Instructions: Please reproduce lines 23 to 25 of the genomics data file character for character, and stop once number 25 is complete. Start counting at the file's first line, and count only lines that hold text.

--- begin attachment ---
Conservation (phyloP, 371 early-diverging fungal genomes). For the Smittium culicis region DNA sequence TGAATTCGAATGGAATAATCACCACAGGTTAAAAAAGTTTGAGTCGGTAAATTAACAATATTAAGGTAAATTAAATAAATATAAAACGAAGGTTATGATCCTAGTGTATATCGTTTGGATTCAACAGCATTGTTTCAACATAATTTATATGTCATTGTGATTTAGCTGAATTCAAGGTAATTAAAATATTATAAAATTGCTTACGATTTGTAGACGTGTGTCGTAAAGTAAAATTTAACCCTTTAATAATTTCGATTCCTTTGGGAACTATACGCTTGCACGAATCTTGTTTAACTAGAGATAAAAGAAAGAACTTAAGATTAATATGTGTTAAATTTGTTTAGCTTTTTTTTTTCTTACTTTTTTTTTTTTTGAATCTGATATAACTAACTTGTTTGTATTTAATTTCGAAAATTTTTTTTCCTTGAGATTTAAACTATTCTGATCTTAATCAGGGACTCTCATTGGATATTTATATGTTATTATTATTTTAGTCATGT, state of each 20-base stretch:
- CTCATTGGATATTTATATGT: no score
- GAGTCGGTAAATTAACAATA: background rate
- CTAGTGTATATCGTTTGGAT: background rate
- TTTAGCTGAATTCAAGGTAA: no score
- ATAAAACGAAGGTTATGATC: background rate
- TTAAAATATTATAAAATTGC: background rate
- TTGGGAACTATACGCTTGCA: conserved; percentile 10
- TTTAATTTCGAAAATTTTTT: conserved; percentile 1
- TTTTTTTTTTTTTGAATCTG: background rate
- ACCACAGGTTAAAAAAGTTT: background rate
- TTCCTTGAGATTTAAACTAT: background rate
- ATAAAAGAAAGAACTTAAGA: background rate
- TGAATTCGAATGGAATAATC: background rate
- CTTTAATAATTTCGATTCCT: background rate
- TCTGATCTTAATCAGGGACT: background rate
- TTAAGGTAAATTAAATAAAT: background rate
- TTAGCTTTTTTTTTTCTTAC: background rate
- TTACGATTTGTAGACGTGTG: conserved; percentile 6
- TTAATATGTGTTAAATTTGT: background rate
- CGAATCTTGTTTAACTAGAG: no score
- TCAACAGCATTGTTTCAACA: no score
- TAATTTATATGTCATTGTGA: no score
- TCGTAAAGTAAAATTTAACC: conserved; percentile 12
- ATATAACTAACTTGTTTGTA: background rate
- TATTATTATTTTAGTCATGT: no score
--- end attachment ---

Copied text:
- TAATTTATATGTCATTGTGA: no score
- TCGTAAAGTAAAATTTAACC: conserved; percentile 12
- ATATAACTAACTTGTTTGTA: background rate